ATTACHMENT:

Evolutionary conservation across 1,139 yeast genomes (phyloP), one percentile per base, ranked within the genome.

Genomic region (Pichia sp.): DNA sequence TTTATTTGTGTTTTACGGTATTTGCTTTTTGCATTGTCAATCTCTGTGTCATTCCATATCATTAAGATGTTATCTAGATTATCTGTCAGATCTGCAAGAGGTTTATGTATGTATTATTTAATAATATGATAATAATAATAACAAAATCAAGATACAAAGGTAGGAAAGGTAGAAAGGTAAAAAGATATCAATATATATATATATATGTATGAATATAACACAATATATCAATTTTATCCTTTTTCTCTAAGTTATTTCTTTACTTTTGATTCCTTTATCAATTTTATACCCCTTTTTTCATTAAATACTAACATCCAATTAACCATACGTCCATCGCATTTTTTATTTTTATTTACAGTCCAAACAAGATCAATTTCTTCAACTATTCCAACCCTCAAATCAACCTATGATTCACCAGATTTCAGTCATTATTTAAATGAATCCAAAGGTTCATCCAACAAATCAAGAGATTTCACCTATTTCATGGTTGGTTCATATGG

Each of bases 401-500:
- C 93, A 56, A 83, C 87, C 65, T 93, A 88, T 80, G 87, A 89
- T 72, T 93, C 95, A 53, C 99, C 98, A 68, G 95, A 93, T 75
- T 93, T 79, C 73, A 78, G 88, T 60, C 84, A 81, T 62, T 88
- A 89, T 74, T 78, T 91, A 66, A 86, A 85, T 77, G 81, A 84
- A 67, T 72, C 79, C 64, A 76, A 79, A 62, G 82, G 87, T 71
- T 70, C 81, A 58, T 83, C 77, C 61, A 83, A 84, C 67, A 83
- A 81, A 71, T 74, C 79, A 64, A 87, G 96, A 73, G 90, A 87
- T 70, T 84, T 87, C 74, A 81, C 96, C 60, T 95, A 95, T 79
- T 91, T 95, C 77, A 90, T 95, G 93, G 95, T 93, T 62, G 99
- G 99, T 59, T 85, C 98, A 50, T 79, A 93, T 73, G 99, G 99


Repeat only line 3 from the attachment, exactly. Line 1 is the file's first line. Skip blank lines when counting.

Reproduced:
Each of bases 401-500: